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Farming development in southern California depends solely upon the artificial application of water as distinct from rainfall. Since 75 per cent of our water supply is derived from underground sources, its development is expansive. Irrigation practice is the most economical in the world; there are practically no earth ditches, all water being conveyed in lined conduits or pipes. The cost of irrigation water ranges from $5 to $50 per acre foot and is particularly high in the choice frostless foothill sections.
High land values and expensive irrigation have forced the farmers to specialized agriculture and the selection of crops which bring a high price, such as citrous fruits, walnuts, fancy deciduous fruits for table use and canning, beans, beets, winter vegetable, and a multitude of semitropical fruits and crops which require special climatic conditions and intense cultivation.
Put in another way, economic conditions concerning the utilization of land in this area forced such extreme specialization, that the crops produced are not competitive with products of the soil from the rest of the United States. The United States census for 1919 shows a total irrigated area in the five counties of 572,000 acres and a crop value of $155,000,000, or a gross return of $270 per acre. The citrus crop of 1925 is estimated to bring about $60,000,000. We are a large market for staple food crops. We buy potatoes from Idaho, wheat from the North and East, corn from Iowa, apples and pears from Oregon, steers for fattening are brought from Arizona, New Mexico, Nevada, Utah, and Texas to the Imperial Valley.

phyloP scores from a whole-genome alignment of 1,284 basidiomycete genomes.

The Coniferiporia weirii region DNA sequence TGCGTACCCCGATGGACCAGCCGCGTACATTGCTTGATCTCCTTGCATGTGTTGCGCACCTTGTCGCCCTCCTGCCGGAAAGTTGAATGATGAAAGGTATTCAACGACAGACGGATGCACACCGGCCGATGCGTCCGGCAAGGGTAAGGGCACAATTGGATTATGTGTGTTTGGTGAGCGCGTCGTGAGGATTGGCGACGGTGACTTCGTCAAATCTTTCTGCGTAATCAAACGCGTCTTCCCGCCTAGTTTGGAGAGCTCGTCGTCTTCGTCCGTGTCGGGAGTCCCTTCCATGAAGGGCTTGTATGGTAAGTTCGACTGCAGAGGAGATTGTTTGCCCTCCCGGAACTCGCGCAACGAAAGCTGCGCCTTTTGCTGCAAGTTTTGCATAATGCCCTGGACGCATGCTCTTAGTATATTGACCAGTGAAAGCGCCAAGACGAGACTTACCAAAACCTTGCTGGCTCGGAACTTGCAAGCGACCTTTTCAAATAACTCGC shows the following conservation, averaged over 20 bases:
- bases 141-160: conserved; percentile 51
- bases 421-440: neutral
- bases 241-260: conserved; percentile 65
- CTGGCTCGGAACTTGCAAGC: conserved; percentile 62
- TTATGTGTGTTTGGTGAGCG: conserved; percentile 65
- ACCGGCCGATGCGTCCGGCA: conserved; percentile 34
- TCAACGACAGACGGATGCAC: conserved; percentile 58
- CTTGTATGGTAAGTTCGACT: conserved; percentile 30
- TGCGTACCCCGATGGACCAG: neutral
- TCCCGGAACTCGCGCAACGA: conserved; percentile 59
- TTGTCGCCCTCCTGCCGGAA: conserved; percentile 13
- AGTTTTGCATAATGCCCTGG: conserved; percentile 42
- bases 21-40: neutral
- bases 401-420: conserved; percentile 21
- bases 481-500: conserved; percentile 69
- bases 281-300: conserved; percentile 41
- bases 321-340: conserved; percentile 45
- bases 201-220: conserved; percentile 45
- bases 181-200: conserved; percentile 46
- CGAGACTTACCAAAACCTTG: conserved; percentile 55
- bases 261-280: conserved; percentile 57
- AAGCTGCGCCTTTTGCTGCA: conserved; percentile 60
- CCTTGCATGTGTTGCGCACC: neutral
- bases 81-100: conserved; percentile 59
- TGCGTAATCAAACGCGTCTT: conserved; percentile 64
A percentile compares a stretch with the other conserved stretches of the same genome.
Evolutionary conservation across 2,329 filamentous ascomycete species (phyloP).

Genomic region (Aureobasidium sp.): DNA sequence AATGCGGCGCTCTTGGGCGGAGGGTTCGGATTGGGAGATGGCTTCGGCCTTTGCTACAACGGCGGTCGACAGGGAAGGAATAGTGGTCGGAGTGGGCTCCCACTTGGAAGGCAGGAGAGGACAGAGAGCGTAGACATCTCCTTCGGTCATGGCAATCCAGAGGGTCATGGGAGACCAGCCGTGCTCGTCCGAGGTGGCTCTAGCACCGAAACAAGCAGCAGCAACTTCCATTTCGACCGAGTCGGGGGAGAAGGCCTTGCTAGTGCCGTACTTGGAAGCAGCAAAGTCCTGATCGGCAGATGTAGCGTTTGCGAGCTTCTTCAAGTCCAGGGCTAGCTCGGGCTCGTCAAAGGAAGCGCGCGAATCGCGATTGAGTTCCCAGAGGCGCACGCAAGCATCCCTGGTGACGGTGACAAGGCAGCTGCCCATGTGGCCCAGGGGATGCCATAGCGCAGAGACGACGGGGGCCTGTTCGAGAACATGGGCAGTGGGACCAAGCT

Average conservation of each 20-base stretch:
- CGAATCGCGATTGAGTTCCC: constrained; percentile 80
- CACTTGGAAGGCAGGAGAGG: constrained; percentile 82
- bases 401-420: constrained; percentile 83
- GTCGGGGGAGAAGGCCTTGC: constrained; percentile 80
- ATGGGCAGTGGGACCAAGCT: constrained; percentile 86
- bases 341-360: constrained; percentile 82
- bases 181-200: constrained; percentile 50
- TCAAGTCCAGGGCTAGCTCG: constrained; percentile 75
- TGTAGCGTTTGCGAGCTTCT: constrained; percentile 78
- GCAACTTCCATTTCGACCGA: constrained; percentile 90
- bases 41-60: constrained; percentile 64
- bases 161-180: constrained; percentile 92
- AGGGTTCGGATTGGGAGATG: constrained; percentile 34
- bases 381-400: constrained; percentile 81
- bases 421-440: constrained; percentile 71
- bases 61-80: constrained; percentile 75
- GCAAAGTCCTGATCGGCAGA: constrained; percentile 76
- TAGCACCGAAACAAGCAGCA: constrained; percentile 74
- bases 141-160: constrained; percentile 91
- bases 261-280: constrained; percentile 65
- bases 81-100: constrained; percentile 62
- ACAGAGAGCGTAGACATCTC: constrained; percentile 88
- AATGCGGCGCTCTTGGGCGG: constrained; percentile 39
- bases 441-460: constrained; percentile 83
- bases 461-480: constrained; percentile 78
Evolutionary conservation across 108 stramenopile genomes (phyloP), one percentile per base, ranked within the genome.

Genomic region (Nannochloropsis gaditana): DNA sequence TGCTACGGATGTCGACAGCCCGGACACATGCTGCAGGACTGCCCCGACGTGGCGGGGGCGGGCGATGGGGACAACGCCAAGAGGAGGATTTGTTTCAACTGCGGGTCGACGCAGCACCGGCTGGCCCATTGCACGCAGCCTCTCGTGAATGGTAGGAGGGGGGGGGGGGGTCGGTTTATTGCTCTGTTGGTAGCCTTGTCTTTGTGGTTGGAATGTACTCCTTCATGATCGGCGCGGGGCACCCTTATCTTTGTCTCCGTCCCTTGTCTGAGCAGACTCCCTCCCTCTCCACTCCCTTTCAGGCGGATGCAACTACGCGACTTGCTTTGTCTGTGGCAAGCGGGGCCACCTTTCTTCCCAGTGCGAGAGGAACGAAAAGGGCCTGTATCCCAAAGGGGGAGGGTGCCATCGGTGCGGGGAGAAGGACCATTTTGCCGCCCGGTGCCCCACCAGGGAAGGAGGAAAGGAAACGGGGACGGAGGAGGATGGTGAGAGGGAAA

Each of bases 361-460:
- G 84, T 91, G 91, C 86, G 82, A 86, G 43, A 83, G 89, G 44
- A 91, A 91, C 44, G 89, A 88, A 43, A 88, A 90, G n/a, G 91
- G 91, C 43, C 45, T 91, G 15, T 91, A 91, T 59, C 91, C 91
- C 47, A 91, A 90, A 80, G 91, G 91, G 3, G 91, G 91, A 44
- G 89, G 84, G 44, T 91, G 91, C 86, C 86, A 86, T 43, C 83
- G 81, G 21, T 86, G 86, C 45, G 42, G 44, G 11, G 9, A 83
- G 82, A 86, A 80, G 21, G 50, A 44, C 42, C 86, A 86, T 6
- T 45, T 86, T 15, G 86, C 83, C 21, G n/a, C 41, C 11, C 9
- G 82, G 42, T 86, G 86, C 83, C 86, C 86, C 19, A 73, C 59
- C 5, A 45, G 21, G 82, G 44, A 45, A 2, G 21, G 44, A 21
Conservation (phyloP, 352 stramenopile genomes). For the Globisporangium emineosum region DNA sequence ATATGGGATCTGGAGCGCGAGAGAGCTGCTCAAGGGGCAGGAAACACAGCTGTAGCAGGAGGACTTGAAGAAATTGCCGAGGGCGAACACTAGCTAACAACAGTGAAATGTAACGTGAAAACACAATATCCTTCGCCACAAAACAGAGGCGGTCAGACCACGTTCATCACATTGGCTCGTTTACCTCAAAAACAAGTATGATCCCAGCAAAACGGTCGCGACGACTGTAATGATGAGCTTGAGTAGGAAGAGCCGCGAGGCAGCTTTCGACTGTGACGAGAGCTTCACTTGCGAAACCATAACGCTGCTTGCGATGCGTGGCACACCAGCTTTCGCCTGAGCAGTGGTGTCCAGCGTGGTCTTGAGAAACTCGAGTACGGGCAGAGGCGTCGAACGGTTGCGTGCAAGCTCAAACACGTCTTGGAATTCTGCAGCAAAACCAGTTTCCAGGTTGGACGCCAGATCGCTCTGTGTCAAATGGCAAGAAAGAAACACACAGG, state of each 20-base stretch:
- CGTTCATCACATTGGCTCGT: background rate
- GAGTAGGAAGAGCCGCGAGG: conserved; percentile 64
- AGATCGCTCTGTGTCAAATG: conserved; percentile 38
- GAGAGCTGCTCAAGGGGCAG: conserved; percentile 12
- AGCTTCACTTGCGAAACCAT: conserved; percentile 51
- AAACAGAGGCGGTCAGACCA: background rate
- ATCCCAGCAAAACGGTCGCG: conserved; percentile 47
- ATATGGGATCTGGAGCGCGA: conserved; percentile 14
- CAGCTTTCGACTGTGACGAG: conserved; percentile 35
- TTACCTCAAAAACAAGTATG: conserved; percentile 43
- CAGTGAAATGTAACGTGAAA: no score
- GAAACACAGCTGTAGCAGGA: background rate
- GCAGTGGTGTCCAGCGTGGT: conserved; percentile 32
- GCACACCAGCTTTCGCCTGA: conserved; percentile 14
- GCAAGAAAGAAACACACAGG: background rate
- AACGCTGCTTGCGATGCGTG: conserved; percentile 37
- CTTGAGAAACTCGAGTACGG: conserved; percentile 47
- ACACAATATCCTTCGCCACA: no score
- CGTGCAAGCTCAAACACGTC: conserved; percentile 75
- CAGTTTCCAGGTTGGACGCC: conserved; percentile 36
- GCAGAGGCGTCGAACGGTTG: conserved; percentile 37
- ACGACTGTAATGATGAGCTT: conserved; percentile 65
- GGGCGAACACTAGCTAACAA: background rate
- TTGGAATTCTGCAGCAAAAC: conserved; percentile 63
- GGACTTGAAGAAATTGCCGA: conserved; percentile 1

The farming population of this prosperous country is in a class of its own; of the urban and suburban type that live well and maintain their connection with the metropolis by a system of first-class roads and up-to-date transportation facilities by rail, bus, and private auto, telephone, and radio. In the year 1924, there were 541,000 automobiles registered in Los Angeles County; one automobile for every 2.64 people. The growth of our back country began between 1900 and 1910, during which time Imperial and Coachell Valleys experienced a large influx of settlers. The Yuma Project was initiated about 1905 and was completed about 1908, while Palo Verde Valley was opened up about 1910.
The land under crop and the value of agricultural products raised in these tributary valleys is about as follows:
The contributory mining country of Arizona, Nevada, and Utah has an annual output of mineral products going into millions. Industrial development has kept pace with land settlement. We have to-day 5,500 manufacturing establishments of all kinds within the metropolitan area, employing 170,000 people. The United States